Define irony. Irony is Bruce Springsteen building his career singing about society’s elite class ignoring the less fortunate yet making it that the only people who can afford to see him in concert are in the same elitists he rails against. That is one definition. But the Los Angeles Dodgers may be adding a new definition to the next dictionary.
As it turns out, per a Los Angeles Times story, team owner Frank McCourt, one of the least popular figures in Los Angeles sports history, may be forced to sell the team but he may always retain a huge, revenue-producing chunk of it. Say what??
Well, in the world of real estate, it is possible for one to own land separately from the structures that sit on it. For example, supposedly, media magnate Rupert Murdoch, or at least one of his corporate subsidiaries, owns 20th Century Fox studios in West Los Angeles. Yet the land it sits on is owned by another Murdoch subsidiary. Call it robbing Peter to pay Paul. In essence, Murdoch could sell the studio to a completely different company yet still own the land it is sitting on. Apparently, the same is true with the Dodger Stadium parking lot.
When McCourt and his now-ex-wife Jamie purchased the team in 2004,the lot became part of a subsidiary separate from the one which McCourt placed the team and stadium under. Since the parking lot subsidiary is not part the Dodgers bankrupty, McCourt can retain it and continue to make money from it. He can also develop on it as he once planned to do.
A short time into the McCourt’s ownership tenure, they announced a grandiose plan to turn parts of the lot into a retail shopping district. The idea was to turn Dodger Stadium into something like the LA Live complex that surrounds the Staples center, home to the NBA Lakers and Clippers. LA Live includes restaurants, hotels, and a movie complex. It revitalized downtown as it turned attending a concert or sporting event into an all day affair. As if baseball games aren’t long enough, McCourt wanted to turn a game into an event that might include a pre-game dinner and post-game drinks. Alas, his mismanagement of the team derailed those plans pretty quickly. For a glimpse of the illusion he created for about 15 minutes, click HERE.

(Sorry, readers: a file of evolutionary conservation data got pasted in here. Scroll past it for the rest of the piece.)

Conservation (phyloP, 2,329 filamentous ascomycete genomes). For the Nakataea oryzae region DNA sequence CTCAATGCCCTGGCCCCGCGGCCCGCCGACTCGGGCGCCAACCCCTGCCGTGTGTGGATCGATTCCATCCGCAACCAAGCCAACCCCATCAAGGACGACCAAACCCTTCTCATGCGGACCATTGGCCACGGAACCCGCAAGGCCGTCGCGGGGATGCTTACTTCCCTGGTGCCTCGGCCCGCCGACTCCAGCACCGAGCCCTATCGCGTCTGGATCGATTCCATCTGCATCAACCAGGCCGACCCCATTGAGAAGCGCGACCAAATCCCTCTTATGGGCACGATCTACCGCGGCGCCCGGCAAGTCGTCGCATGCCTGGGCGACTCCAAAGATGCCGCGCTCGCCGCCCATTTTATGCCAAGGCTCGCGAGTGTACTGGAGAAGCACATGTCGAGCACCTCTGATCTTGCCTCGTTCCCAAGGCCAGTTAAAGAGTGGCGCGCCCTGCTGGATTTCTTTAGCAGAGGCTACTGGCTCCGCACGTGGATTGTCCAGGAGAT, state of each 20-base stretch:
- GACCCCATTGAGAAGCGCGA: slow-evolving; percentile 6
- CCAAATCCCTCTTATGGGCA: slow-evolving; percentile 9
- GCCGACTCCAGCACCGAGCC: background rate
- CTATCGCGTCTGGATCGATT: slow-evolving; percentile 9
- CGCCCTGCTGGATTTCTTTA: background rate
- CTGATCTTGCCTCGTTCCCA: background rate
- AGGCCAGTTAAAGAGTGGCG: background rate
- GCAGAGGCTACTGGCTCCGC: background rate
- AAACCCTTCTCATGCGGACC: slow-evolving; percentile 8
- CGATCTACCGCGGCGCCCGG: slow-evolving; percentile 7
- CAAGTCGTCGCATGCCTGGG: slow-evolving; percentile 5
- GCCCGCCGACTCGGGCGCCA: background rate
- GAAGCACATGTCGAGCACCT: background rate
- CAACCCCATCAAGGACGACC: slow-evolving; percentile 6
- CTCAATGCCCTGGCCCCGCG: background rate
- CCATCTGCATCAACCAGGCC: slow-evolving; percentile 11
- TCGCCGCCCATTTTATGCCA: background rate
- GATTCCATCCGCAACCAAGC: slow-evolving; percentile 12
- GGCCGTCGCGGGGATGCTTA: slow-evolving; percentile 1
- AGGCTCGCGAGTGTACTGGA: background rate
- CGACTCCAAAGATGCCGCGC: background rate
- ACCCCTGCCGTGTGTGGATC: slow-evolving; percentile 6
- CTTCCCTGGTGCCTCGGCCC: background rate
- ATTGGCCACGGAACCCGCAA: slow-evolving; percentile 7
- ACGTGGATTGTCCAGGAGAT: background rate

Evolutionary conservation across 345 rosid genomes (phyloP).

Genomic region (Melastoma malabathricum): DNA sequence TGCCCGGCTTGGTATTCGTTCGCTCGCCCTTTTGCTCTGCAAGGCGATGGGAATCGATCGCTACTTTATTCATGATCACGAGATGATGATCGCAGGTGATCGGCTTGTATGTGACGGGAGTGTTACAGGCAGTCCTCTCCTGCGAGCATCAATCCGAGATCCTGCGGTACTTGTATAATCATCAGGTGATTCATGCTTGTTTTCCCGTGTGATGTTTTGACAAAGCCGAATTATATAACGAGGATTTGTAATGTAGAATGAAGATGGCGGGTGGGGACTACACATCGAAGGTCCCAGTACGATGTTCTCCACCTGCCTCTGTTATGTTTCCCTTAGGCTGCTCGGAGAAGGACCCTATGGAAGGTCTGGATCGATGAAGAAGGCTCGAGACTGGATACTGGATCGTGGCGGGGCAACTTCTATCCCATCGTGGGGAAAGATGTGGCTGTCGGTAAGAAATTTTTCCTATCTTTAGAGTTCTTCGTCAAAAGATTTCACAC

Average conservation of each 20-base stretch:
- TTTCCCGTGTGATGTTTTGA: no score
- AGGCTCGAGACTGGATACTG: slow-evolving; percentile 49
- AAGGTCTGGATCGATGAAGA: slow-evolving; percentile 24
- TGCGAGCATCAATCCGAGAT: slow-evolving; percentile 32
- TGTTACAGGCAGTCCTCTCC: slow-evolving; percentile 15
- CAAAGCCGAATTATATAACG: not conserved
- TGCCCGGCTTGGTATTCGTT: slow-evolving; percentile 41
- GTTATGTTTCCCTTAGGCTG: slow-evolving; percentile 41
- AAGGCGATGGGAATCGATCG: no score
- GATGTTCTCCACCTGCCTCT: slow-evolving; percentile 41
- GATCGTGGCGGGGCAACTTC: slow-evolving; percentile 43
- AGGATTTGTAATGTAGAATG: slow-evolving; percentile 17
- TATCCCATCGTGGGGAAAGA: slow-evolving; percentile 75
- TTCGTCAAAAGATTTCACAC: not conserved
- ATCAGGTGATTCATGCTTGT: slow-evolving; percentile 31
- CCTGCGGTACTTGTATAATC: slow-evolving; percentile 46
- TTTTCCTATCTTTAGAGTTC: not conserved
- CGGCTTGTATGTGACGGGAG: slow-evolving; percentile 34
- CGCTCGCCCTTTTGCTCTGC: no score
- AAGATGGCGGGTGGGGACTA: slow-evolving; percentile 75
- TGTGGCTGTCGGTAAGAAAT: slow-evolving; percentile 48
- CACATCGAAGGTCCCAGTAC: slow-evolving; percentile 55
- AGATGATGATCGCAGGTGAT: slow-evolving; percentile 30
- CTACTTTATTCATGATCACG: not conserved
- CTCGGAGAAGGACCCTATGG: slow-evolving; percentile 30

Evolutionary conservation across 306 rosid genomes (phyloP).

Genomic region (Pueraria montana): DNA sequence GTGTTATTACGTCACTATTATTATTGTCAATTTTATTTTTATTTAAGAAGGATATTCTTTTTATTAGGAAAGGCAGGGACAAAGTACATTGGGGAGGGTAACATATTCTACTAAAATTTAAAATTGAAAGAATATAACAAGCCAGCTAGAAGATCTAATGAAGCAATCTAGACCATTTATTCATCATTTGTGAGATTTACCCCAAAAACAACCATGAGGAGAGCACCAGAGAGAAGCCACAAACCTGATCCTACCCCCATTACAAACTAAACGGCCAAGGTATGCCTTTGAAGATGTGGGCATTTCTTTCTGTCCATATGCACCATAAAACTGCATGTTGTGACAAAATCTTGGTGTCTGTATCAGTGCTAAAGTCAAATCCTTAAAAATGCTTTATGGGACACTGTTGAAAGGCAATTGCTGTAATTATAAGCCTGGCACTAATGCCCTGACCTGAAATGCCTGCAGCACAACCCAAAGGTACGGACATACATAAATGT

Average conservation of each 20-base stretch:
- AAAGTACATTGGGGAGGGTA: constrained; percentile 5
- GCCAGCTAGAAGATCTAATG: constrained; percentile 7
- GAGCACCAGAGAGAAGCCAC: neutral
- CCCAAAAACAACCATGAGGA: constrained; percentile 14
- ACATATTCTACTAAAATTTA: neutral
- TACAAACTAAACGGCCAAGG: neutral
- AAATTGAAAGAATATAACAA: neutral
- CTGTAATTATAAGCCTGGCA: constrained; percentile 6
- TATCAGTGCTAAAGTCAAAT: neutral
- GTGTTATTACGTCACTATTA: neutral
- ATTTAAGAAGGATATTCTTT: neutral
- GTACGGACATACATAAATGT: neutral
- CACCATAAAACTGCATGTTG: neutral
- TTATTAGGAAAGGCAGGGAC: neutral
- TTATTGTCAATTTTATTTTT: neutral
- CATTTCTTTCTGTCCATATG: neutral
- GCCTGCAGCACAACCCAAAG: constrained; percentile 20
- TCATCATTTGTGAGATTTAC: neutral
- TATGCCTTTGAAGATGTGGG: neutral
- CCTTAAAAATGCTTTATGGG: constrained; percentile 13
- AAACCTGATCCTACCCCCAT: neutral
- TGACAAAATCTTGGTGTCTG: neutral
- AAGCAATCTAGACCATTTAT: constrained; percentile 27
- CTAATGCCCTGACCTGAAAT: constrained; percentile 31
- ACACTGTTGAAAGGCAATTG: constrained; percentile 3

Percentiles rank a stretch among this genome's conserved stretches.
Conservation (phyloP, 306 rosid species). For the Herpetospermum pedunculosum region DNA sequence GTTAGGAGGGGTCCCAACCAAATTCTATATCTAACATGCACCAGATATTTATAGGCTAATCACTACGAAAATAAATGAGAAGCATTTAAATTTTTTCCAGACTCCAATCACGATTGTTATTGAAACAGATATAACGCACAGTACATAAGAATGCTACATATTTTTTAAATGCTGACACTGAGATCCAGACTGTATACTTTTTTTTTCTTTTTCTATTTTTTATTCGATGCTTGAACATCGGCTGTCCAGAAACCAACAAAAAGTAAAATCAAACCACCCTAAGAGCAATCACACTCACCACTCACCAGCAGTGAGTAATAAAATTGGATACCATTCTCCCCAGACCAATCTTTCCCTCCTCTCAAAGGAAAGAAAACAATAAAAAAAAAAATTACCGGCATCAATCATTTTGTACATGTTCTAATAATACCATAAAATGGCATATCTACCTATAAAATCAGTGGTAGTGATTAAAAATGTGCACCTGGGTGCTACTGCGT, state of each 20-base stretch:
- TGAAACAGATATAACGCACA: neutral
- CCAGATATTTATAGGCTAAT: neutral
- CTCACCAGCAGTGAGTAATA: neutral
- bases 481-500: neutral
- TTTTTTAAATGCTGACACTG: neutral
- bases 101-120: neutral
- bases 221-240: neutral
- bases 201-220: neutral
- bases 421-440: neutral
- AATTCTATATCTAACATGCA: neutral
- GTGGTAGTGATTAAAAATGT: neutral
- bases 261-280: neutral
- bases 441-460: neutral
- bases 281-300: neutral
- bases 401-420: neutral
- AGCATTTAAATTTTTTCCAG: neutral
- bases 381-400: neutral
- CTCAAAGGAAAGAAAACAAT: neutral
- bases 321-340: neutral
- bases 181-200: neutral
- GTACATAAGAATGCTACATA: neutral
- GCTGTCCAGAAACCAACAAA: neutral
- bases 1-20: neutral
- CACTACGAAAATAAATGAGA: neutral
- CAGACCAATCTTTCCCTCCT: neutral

Naturally, Dodgers fans want McCourt to do only one thing with the parking lot – sell it to whoever buys the team this spring. If not, Dodgers fans may always have to reluctantly give McCourt a piece of the action. Sadly, the city and previous team owners have never worked out a plan to create convenient mass transit to and from the stadium. Currently, there is a bus that goes between the main train station, Union Station, and the stadium on game days but outside of that, fans are pretty much forced to fight for spaces.
To make matters worse, or maybe better considering Dodgers fans would love to see the stadium get up to speed with the newer, “hipper” venues that are surrounded by nightlife, is that McCourt’s previous development fraud is seeing a new burst of life. He knows a new owner will work hard to once again fill the stadium McCourt found so easy to empty out. After he sells the team, old Frank may have an extra billion or two which he can use to open a Starbucks in the middle of parking lot L.
McCourt still acting like a vampire is as sick of one of those stories where a burglar can sue the homeowner that shot him while he was trying to rob the place.
Man, no matter how you define it, irony sure is a bitch.